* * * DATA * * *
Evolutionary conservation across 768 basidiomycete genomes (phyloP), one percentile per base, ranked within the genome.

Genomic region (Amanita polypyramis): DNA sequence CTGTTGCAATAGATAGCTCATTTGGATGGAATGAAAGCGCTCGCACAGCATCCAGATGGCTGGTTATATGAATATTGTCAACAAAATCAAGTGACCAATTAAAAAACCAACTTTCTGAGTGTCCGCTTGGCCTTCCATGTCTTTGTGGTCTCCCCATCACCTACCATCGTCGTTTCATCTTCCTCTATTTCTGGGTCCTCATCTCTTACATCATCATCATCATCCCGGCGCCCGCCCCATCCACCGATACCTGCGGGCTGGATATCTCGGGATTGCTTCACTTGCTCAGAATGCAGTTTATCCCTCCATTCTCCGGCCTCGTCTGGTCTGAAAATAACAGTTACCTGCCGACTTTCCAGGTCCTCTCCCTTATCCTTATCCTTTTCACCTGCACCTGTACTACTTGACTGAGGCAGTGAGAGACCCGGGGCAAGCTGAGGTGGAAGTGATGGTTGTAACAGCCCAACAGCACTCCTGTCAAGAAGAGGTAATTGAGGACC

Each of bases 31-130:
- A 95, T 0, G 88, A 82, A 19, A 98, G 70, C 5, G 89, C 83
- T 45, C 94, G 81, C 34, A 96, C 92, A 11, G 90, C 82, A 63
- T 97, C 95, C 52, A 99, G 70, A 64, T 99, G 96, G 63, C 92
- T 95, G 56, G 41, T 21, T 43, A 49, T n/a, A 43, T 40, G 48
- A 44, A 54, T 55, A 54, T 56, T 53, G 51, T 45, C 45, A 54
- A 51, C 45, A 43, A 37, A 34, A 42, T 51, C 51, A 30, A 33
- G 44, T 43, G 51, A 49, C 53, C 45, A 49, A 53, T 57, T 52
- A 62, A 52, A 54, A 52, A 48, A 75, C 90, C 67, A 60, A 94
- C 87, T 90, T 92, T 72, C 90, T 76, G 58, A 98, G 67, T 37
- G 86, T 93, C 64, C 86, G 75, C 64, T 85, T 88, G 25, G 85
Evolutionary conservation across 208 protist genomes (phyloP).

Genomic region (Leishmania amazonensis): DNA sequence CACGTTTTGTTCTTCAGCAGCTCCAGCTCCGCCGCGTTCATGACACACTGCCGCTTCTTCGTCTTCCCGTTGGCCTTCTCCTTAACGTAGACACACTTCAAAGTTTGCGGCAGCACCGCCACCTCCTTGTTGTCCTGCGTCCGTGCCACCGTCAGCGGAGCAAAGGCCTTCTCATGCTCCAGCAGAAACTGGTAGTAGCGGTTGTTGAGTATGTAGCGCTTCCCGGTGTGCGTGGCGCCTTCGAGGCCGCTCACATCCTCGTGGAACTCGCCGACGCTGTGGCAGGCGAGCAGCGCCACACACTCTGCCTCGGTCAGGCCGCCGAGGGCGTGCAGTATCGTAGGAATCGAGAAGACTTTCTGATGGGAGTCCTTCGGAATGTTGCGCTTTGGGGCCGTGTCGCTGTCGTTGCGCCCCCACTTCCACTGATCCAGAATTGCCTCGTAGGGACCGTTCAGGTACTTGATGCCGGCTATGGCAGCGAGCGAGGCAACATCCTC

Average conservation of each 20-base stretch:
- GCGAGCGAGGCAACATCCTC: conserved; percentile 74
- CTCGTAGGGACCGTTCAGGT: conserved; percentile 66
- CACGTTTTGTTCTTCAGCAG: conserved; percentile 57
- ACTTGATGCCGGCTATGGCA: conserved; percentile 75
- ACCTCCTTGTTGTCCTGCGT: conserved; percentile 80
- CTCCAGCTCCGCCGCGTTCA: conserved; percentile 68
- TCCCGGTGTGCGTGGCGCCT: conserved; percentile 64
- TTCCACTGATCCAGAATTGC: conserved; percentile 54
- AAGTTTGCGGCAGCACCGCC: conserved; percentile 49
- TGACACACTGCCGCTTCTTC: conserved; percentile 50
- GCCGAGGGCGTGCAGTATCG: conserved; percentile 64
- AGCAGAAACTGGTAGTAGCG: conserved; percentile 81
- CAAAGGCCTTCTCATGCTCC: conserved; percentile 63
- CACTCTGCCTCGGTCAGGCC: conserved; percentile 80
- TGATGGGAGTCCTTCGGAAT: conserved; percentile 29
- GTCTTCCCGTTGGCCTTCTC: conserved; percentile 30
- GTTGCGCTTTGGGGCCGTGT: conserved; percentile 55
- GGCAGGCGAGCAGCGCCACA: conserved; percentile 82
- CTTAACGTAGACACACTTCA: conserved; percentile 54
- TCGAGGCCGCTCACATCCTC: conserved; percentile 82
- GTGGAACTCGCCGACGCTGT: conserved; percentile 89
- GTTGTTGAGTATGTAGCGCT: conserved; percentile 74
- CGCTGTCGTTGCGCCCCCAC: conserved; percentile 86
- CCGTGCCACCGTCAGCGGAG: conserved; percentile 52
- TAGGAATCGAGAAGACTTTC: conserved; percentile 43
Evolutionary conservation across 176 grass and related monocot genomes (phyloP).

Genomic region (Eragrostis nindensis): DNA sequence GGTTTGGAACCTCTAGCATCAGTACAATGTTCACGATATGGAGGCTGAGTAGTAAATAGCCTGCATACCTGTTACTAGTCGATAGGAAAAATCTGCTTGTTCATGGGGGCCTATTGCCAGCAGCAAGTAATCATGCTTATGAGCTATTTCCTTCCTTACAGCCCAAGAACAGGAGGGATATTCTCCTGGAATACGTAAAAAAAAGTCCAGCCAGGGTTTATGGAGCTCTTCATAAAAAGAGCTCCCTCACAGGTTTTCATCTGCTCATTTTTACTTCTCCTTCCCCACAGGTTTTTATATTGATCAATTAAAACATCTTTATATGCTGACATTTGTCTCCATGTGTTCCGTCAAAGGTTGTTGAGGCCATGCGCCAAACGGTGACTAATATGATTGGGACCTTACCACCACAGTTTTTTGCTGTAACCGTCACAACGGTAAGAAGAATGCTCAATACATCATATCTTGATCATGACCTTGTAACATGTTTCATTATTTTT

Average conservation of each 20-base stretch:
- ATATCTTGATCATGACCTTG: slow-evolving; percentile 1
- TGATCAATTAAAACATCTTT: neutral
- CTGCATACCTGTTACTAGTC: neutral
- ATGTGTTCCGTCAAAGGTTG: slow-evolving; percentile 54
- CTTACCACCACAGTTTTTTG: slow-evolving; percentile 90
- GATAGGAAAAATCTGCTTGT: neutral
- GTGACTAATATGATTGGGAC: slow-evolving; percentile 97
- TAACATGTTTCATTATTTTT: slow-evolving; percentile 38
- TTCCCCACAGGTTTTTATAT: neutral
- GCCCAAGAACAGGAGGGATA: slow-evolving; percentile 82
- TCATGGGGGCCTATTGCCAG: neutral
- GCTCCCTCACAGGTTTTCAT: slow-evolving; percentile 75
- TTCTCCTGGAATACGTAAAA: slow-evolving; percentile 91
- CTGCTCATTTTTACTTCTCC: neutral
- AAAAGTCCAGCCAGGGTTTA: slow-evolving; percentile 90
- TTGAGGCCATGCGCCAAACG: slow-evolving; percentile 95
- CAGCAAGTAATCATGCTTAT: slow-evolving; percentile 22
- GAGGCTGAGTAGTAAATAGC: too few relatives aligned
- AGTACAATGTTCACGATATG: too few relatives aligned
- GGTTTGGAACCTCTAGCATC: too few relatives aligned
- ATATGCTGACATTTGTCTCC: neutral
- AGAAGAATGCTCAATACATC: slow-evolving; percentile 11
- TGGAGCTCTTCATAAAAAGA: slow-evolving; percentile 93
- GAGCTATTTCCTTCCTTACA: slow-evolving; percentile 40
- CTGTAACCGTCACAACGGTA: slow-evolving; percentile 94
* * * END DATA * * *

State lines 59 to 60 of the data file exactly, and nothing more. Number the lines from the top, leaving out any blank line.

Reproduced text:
- AAAAGTCCAGCCAGGGTTTA: slow-evolving; percentile 90
- TTGAGGCCATGCGCCAAACG: slow-evolving; percentile 95